I am sorry that I missed the speech of the noble Baroness, Lady Gould of Potternewton. I shall read her speech with interest. However, I received a report of what she said, and I would say to her that almost everyone living in the UK today is better off than their parents and grandparents were. I gather that she seemed to doubt that proposition. That is not my quotation. It is taken from the first page of the first chapter of the report of the Commission on Social Justice.

The noble Lady, Lady Saltoun, the noble and learned Lord, Lord Morton of Shuna, who has had to catch a train because he has court business in Edinburgh tomorrow, and the noble Lord, Lord Macaulay, asked me about matters pertaining to Scottish legislation. I know that all three noble Lords have taken a great interest in the Children (Scotland) Bill. My noble and learned friend Lord Fraser of Carmyllie proposes to publish the Bill shortly. Noble Lords will not expect me to go into any detail about its contents, but it will be a

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major step in reforming legislation for Scotland's children. I believe that I am one of the select band who read Lord Clyde's report on the Orkney affair. I was very convinced by that that we needed some legislation. I am delighted that it is coming forward.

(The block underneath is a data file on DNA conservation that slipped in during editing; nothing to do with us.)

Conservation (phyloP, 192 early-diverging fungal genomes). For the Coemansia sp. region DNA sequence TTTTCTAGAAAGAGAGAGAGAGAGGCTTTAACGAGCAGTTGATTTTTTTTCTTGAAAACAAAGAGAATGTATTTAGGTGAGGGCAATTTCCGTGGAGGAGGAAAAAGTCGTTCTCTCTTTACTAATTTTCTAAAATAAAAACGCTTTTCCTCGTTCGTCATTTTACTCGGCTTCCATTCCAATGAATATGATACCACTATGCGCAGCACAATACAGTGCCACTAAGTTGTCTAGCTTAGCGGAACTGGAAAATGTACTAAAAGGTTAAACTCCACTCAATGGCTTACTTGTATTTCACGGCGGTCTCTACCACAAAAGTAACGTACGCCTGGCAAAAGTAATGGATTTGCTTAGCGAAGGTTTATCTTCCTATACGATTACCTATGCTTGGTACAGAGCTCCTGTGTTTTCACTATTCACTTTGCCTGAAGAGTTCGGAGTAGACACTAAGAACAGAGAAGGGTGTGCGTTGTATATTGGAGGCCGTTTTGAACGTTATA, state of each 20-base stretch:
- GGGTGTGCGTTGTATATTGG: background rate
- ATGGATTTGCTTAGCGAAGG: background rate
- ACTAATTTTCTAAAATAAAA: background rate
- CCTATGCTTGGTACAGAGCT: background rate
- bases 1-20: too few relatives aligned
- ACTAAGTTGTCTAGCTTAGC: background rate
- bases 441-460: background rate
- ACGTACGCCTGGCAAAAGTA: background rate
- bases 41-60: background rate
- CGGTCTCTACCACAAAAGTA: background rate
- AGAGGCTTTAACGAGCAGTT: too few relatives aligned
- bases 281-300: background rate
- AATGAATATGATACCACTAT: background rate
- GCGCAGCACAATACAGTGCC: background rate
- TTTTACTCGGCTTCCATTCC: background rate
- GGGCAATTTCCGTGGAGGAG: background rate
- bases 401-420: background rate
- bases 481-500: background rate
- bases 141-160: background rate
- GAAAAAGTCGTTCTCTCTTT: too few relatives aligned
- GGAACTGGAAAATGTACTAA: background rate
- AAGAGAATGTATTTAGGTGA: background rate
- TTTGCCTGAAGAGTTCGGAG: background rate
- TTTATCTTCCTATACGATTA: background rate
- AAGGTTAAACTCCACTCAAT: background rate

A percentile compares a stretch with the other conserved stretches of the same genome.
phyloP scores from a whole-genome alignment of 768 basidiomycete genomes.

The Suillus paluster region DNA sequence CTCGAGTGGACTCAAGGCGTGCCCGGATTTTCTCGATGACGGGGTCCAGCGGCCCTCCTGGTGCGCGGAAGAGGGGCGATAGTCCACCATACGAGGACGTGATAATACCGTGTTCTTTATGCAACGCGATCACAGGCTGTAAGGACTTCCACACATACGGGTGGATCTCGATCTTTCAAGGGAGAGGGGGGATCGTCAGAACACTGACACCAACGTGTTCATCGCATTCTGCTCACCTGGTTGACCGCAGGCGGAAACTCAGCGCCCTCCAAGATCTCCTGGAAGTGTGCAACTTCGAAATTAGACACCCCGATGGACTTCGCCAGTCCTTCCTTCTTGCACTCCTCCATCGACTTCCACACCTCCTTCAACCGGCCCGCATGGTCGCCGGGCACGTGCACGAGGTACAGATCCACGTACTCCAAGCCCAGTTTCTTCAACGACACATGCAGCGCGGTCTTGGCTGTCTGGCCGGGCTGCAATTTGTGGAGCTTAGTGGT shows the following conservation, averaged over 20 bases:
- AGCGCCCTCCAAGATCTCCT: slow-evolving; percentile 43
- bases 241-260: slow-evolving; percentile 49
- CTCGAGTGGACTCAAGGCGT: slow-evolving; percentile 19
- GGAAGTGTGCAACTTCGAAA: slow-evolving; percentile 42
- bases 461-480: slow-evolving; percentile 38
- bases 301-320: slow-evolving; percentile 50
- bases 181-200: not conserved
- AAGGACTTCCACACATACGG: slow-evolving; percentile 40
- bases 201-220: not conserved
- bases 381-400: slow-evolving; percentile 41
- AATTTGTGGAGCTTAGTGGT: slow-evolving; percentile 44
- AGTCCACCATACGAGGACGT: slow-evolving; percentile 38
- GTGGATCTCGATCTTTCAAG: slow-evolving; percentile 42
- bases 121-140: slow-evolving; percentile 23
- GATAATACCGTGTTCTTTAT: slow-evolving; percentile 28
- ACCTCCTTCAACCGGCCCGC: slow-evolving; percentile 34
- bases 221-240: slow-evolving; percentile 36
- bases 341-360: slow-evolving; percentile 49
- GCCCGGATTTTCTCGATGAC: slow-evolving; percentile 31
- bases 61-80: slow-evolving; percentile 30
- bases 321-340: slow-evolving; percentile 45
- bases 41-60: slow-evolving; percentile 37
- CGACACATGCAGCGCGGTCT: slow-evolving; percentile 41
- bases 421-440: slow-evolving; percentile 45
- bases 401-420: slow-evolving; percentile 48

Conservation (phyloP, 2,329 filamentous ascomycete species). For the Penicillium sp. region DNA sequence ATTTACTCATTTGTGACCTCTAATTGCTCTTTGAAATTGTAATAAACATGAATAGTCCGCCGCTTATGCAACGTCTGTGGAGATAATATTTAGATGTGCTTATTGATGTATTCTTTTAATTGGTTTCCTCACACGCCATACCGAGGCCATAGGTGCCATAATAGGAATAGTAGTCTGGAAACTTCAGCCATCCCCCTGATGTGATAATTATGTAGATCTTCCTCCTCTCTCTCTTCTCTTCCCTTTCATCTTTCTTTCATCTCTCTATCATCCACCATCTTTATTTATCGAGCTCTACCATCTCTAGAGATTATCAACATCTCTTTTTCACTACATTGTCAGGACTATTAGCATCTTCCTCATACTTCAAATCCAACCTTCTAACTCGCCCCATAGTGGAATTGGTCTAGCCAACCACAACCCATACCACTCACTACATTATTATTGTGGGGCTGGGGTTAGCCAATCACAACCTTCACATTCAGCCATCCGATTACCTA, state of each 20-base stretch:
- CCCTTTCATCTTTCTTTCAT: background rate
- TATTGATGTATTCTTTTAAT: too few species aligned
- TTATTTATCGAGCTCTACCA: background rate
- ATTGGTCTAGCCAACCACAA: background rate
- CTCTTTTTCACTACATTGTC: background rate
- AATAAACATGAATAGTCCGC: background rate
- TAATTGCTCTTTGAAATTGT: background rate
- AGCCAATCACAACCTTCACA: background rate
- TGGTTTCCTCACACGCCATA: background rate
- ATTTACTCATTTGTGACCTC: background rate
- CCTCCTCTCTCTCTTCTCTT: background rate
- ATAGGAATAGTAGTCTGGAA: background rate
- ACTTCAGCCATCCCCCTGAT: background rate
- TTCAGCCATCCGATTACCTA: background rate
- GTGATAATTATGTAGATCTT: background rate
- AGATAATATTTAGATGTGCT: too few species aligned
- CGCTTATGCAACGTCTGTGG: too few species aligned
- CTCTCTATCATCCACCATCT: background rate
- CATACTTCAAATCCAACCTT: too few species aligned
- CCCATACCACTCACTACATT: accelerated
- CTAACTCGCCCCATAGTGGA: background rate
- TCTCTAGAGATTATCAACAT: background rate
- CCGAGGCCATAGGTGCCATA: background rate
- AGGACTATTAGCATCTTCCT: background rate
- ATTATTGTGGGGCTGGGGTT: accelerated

The procedure will be as follows. The Bill will be dealt with in another place for its Second Reading by the Scottish Grand Committee. A Special Standing Committee will be appointed to take evidence from interested parties. That will be done in Scotland. It will be for the committee itself to decide exactly how it is done. Shortly thereafter the Bill will be referred to the Scottish Standing Committee in another place. For the Committee stage in your Lordships' House, if your Lordships agree it would be possible for the Bill to be considered by a Committee off the Floor of the House.

Lord Macaulay of Bragar: My Lords, will a time limit be placed on the evidence taken during the Standing Committee stage; or will there be an evidential free-for-all with everyone coming back from the Orkney inquiry and all the other places. How will the procedure work?

Lord Mackay of Ardbrecknish: My Lords, I am not sure of the time limit. My memory tells me that there is a limit on the time that the committee takes evidence. That committee will decide who will give evidence. While I suspect that it will wish to hear some factors about the Orkney affair, I hope that it will also wish to take evidence on a rather broader base.

The noble and learned Lord, Lord Morton of Shuna, gave us a fairly detailed account of what he considered the shortcomings in the procedures in civil justice in Scotland. His views are well known and respected. We are gratified that he welcomes the new commercial procedures. No doubt my noble and learned friend the Lord Advocate will wish to consider his proposal for an inquiry into the civil procedures very carefully indeed. As he suggested, a re-examination of some of our pleading rules may well be appropriate.